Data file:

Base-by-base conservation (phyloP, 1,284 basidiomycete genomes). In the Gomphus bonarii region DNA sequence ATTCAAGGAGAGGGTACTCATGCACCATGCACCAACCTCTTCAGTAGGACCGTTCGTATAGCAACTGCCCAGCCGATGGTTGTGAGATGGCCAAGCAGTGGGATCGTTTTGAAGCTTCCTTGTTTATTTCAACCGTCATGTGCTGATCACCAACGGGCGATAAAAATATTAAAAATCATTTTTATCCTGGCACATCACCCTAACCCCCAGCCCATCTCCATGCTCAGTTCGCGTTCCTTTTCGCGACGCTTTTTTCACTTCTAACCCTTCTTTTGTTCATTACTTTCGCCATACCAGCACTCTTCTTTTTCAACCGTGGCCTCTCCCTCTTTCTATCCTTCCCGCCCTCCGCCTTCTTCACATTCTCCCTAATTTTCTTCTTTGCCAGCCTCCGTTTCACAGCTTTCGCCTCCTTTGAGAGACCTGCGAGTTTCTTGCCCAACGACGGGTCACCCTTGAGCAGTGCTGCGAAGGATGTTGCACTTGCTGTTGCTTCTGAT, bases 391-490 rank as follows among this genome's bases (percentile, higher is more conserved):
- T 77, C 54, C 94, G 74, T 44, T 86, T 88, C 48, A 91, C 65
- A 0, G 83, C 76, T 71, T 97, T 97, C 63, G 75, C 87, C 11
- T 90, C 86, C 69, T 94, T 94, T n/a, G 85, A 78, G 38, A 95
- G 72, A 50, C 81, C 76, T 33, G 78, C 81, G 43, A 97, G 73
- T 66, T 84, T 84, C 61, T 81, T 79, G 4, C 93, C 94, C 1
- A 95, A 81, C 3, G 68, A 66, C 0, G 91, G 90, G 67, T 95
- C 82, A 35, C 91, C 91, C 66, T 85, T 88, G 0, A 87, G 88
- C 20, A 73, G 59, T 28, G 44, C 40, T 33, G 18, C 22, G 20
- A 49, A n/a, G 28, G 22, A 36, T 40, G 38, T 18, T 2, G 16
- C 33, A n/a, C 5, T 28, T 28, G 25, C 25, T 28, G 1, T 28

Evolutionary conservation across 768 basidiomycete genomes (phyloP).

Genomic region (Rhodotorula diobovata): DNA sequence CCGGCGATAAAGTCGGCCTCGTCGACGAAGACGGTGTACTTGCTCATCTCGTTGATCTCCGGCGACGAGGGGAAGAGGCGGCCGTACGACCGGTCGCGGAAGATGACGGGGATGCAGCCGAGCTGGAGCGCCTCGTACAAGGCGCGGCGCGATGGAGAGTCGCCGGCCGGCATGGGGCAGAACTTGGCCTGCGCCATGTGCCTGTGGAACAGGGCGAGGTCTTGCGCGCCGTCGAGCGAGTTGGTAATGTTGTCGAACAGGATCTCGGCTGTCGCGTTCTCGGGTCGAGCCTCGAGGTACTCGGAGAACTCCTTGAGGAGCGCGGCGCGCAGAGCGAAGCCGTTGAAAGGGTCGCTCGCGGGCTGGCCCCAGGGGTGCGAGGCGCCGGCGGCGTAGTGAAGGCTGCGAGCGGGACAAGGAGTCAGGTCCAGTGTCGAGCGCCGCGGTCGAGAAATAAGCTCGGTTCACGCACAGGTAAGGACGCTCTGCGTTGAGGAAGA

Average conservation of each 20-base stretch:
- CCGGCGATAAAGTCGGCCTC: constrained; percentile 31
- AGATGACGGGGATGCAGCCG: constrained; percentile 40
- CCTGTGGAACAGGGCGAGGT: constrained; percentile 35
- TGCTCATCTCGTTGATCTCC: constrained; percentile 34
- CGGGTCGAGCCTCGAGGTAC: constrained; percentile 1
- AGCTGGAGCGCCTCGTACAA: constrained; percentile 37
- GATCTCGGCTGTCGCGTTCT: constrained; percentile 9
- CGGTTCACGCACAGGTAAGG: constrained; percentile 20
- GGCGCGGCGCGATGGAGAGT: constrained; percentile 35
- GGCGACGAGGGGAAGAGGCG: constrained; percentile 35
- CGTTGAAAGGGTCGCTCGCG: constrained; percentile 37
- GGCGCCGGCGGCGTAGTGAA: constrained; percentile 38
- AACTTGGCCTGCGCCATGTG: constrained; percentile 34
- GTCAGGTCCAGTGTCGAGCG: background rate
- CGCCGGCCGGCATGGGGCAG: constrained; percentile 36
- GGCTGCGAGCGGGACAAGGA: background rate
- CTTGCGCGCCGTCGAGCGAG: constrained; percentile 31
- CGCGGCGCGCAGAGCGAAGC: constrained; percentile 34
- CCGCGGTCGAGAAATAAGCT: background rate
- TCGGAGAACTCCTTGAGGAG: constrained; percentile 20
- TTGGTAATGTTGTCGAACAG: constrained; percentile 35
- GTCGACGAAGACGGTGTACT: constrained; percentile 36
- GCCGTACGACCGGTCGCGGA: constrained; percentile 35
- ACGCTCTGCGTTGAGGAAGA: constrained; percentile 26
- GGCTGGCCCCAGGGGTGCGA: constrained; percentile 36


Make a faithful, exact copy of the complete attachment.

Base-by-base conservation (phyloP, 1,284 basidiomycete genomes). In the Gomphus bonarii region DNA sequence ATTCAAGGAGAGGGTACTCATGCACCATGCACCAACCTCTTCAGTAGGACCGTTCGTATAGCAACTGCCCAGCCGATGGTTGTGAGATGGCCAAGCAGTGGGATCGTTTTGAAGCTTCCTTGTTTATTTCAACCGTCATGTGCTGATCACCAACGGGCGATAAAAATATTAAAAATCATTTTTATCCTGGCACATCACCCTAACCCCCAGCCCATCTCCATGCTCAGTTCGCGTTCCTTTTCGCGACGCTTTTTTCACTTCTAACCCTTCTTTTGTTCATTACTTTCGCCATACCAGCACTCTTCTTTTTCAACCGTGGCCTCTCCCTCTTTCTATCCTTCCCGCCCTCCGCCTTCTTCACATTCTCCCTAATTTTCTTCTTTGCCAGCCTCCGTTTCACAGCTTTCGCCTCCTTTGAGAGACCTGCGAGTTTCTTGCCCAACGACGGGTCACCCTTGAGCAGTGCTGCGAAGGATGTTGCACTTGCTGTTGCTTCTGAT, bases 391-490 rank as follows among this genome's bases (percentile, higher is more conserved):
- T 77, C 54, C 94, G 74, T 44, T 86, T 88, C 48, A 91, C 65
- A 0, G 83, C 76, T 71, T 97, T 97, C 63, G 75, C 87, C 11
- T 90, C 86, C 69, T 94, T 94, T n/a, G 85, A 78, G 38, A 95
- G 72, A 50, C 81, C 76, T 33, G 78, C 81, G 43, A 97, G 73
- T 66, T 84, T 84, C 61, T 81, T 79, G 4, C 93, C 94, C 1
- A 95, A 81, C 3, G 68, A 66, C 0, G 91, G 90, G 67, T 95
- C 82, A 35, C 91, C 91, C 66, T 85, T 88, G 0, A 87, G 88
- C 20, A 73, G 59, T 28, G 44, C 40, T 33, G 18, C 22, G 20
- A 49, A n/a, G 28, G 22, A 36, T 40, G 38, T 18, T 2, G 16
- C 33, A n/a, C 5, T 28, T 28, G 25, C 25, T 28, G 1, T 28

Evolutionary conservation across 768 basidiomycete genomes (phyloP).

Genomic region (Rhodotorula diobovata): DNA sequence CCGGCGATAAAGTCGGCCTCGTCGACGAAGACGGTGTACTTGCTCATCTCGTTGATCTCCGGCGACGAGGGGAAGAGGCGGCCGTACGACCGGTCGCGGAAGATGACGGGGATGCAGCCGAGCTGGAGCGCCTCGTACAAGGCGCGGCGCGATGGAGAGTCGCCGGCCGGCATGGGGCAGAACTTGGCCTGCGCCATGTGCCTGTGGAACAGGGCGAGGTCTTGCGCGCCGTCGAGCGAGTTGGTAATGTTGTCGAACAGGATCTCGGCTGTCGCGTTCTCGGGTCGAGCCTCGAGGTACTCGGAGAACTCCTTGAGGAGCGCGGCGCGCAGAGCGAAGCCGTTGAAAGGGTCGCTCGCGGGCTGGCCCCAGGGGTGCGAGGCGCCGGCGGCGTAGTGAAGGCTGCGAGCGGGACAAGGAGTCAGGTCCAGTGTCGAGCGCCGCGGTCGAGAAATAAGCTCGGTTCACGCACAGGTAAGGACGCTCTGCGTTGAGGAAGA

Average conservation of each 20-base stretch:
- CCGGCGATAAAGTCGGCCTC: constrained; percentile 31
- AGATGACGGGGATGCAGCCG: constrained; percentile 40
- CCTGTGGAACAGGGCGAGGT: constrained; percentile 35
- TGCTCATCTCGTTGATCTCC: constrained; percentile 34
- CGGGTCGAGCCTCGAGGTAC: constrained; percentile 1
- AGCTGGAGCGCCTCGTACAA: constrained; percentile 37
- GATCTCGGCTGTCGCGTTCT: constrained; percentile 9
- CGGTTCACGCACAGGTAAGG: constrained; percentile 20
- GGCGCGGCGCGATGGAGAGT: constrained; percentile 35
- GGCGACGAGGGGAAGAGGCG: constrained; percentile 35
- CGTTGAAAGGGTCGCTCGCG: constrained; percentile 37
- GGCGCCGGCGGCGTAGTGAA: constrained; percentile 38
- AACTTGGCCTGCGCCATGTG: constrained; percentile 34
- GTCAGGTCCAGTGTCGAGCG: background rate
- CGCCGGCCGGCATGGGGCAG: constrained; percentile 36
- GGCTGCGAGCGGGACAAGGA: background rate
- CTTGCGCGCCGTCGAGCGAG: constrained; percentile 31
- CGCGGCGCGCAGAGCGAAGC: constrained; percentile 34
- CCGCGGTCGAGAAATAAGCT: background rate
- TCGGAGAACTCCTTGAGGAG: constrained; percentile 20
- TTGGTAATGTTGTCGAACAG: constrained; percentile 35
- GTCGACGAAGACGGTGTACT: constrained; percentile 36
- GCCGTACGACCGGTCGCGGA: constrained; percentile 35
- ACGCTCTGCGTTGAGGAAGA: constrained; percentile 26
- GGCTGGCCCCAGGGGTGCGA: constrained; percentile 36